2015-05-22 / Community

Voters to decide on herbicide use along power lines

By Duke Harrington Staff Writer

KENNEBUNK — It comes down to this: Central Maine Power (CMP) is willing to set aside the herbicides and clear its power line corridor by hand, but only if a town pays it to do so.

“It is more expensive for us to clear it that way,” CMP spokesman Gail Rice said on Monday. “It’s really not fair for us to spread that cost out among all of our customers when only one town gets a perceived benefit from having it done that way.”

Currently, Rice said, only the town of Lebanon pays to assure CMP clears the power line corridor through its borders by hand. However, Kennebunk could become the second to pony up for that service following a June 9 town referendum vote.

A question on the ballot will ask voters if they are willing to raise $12,041 to assure CMP clears the power corridor through Kennebunk by hand.

If votes approve that article, it will authorize selectmen to enter into a four year contract with CMP, for $12,041 each year.

“I think it’s very important to know, we’re making a fouryear commitment,” Selectman Albert Searles said at an April 14 board meeting. “I don’t want to confuse voters into thinking next year they are going to vote on it again, and then someone will come to us and say we didn’t vote on this and you went ahead and spent the money anyway.”

Although the $12,041 item would not appear on future warrants, being folded at that point into the town’s annual operating budget, Town Manager Barry Tibbetts said selectmen could always vote to defund the line item at any point.

That, too, could be important to know, as a majority of selectmen voted to recommend residents reject the article. The town’s budget board also came out against the article, by a 2-3 vote at the April 14 selectmen’s meeting.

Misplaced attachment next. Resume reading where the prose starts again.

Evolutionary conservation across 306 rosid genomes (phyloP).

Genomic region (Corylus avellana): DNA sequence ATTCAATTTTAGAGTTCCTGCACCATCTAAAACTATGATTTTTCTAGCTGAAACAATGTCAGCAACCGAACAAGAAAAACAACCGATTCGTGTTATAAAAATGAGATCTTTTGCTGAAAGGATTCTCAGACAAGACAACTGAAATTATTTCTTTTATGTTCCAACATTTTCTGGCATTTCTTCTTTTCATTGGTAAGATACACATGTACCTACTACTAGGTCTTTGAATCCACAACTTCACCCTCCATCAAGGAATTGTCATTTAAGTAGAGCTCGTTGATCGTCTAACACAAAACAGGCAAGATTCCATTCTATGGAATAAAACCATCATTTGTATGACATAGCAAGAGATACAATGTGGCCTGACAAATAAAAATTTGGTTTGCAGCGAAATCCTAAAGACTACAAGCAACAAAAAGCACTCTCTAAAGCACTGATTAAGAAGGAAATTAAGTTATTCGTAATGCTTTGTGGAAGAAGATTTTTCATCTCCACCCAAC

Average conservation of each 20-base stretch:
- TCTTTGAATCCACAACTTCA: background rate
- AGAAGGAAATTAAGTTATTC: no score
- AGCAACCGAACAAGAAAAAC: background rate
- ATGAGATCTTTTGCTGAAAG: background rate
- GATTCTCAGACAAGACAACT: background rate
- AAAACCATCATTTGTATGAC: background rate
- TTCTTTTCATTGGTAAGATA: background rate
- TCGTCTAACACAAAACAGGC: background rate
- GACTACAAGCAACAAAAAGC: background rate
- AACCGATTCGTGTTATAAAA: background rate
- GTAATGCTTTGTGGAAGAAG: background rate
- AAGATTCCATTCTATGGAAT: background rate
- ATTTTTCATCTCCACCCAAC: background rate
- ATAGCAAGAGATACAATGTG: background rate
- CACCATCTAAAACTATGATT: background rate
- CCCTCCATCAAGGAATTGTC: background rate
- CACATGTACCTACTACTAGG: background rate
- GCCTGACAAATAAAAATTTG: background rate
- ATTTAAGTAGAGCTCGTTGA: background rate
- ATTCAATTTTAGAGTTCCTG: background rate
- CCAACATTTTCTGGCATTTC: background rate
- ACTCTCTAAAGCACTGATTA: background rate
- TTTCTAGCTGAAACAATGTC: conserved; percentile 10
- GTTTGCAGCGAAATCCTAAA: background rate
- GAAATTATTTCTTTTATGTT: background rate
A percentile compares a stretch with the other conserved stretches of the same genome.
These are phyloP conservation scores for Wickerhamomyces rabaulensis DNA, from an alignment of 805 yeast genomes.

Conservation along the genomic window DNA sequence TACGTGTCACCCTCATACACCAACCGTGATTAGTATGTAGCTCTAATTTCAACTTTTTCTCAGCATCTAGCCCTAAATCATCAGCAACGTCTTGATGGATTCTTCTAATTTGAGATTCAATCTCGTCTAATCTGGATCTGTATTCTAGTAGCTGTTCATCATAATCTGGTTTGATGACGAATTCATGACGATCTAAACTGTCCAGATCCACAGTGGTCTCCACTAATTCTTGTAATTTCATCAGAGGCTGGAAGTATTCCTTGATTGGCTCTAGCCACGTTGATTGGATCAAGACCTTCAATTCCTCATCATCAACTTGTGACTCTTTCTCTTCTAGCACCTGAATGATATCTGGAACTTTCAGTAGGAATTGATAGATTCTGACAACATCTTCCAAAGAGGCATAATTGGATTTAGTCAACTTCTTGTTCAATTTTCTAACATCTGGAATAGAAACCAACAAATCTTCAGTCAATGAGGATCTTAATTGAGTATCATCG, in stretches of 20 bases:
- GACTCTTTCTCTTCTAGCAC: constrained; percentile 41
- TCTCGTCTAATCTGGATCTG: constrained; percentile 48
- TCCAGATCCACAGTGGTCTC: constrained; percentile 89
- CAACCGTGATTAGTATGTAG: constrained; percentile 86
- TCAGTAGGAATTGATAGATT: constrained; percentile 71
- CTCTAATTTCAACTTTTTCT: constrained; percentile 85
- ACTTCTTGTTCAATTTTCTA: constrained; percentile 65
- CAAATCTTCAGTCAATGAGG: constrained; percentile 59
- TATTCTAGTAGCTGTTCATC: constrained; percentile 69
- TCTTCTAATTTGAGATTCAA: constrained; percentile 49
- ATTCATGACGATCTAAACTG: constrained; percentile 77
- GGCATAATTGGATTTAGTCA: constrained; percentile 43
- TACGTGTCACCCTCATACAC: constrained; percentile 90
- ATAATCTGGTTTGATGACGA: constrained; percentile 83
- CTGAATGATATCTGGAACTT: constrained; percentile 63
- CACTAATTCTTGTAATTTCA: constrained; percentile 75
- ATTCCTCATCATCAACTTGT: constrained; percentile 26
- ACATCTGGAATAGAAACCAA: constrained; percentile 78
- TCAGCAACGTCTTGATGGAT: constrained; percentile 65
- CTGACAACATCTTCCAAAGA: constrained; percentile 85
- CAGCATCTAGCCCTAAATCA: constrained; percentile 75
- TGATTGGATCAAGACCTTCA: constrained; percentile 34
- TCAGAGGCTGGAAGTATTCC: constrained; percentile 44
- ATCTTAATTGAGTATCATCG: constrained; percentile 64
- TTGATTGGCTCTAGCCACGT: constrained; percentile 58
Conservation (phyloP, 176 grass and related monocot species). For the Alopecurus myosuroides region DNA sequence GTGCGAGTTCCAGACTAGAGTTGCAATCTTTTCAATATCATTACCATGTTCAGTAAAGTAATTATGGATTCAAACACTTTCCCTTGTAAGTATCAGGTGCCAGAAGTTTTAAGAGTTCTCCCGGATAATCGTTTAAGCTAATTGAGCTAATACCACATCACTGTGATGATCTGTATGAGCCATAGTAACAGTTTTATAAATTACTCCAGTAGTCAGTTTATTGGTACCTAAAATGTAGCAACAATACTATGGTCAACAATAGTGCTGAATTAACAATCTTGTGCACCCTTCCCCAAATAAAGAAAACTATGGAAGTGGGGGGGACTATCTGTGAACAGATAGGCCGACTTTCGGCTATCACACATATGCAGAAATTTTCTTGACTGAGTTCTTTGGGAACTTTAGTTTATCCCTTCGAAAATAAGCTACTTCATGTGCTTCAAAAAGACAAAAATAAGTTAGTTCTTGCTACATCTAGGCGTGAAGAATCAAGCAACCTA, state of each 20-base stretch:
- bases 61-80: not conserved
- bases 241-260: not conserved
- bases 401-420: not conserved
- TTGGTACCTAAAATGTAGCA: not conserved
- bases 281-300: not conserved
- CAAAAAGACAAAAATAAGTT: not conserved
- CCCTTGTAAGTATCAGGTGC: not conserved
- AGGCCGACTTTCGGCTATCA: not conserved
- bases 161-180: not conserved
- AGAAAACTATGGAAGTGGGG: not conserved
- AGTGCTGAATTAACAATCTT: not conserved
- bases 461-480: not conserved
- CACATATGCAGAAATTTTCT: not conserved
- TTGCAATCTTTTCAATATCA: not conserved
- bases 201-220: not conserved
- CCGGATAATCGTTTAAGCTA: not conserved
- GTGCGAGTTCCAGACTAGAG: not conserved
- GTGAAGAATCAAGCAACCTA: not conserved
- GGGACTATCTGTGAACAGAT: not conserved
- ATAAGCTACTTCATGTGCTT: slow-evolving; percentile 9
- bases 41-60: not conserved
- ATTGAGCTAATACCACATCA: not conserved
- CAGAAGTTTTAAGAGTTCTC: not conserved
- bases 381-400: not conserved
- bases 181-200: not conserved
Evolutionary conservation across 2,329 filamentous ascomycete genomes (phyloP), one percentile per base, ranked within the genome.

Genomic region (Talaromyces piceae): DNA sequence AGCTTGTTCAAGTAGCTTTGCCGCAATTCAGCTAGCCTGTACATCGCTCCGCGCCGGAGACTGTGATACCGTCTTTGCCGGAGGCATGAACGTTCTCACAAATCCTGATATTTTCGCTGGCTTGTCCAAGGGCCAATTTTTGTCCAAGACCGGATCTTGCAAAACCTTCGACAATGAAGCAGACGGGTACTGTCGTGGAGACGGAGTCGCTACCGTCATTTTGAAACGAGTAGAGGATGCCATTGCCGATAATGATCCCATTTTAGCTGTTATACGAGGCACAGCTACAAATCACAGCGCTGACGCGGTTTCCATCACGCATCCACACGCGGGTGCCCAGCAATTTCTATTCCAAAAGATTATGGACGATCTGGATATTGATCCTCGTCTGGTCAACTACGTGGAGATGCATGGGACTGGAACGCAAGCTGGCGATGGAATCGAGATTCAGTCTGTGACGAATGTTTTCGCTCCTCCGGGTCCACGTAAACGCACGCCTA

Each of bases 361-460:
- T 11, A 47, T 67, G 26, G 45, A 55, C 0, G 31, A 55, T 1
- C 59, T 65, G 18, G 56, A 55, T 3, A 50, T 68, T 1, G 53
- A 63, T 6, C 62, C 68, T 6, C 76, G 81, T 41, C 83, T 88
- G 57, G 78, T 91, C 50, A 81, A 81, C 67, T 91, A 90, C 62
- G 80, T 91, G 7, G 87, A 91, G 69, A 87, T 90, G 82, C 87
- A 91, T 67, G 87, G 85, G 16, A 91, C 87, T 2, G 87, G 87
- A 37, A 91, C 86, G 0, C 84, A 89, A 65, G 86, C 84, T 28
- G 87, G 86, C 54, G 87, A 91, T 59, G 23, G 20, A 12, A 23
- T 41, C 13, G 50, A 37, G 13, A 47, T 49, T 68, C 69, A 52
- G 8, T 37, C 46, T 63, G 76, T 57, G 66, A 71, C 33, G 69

One person definitely in favor of paying for the added CMP work, however, is Nick Branchina, a member of the Kennebunk Conservation and Open Space Planning Commission.

Branchina is scheduled to make a presentation at the May 26 selectmen’s meeting, on why voters should support the proposed contract.

“I walk a thin line between sounding like an alarmist and bringing facts to the town’s attention,” he said on Monday, May 18.

Branchina, who has served on the commission for seven of his eight years as a Kennebunk resident, says the group began talking to CMP “about a year ago” after learning about the state law that compels the power company to clear its transmission corridor without using herbicides if a municipality is willing to cover the cost. That same law also mandates that CMP let abutting landowners clear the line adjacent to their property by hand, if they do the work.

The Kennebunk, Kennebunkport, Wells Water District does just that near its property along Branch Brook, Branchina said, touting it as evidence that someone, at least, shares his concern.

Of course, it could be said one entity sharing Branchina’s concern over pesticides is the town of Kennebunk itself. Although selectmen declined to support the article, Kennebunk did adopt a policy two years ago that bans the use of pesticides on town property, Branchina says.

According to Rice, CMP maintains 170 acres in Kennebunk. It does not use any pesticides, but, to keep the vegetation down, it uses the following three herbicides, the active ingredient of which is listed in parentheses: Rodeo (Glyphosate), Arsenal PowerLine (Imazapyr), Milestone (Aminopyralid).

“There are several reasons to note use these chemicals,”

Branchina said. “One is to prevent the negative effects upon the residents, specifically children who are more susceptible to the effects of pesticides and herbicides. Second is the negative impact on the environment, meaning the birds and animals, etc., and the last is the long-range cumulative effect, which can only be guessed at.”

According to Rice, CMP has used the herbicides in its line-clearing arsenal “for decades, at least.”

Branchina says the conservation commission began sampling wells in West Kennebunk a few years ago “in order to establish a baseline,” but does not yet have any data to prove the herbicides used by CMP have an ill effect.

“If somebody asked me the question, do you have the proof these chemicals would be harmful, well that kind of verification often takes time,” he said.

“There does not currently exist verifi- cation of the complications of spraying because it’s a cumulative effect over the years.”

Still, Branchina said, better safe than sorry.

“It’s kind of like smoking,” Branchina said. “Clearly, the issue becomes, do you wait to see what the negative effect is, or do you preclude the use of pesticides and herbicides. They aren’t a good thing, as evidenced by the manual clearing the water district does.”

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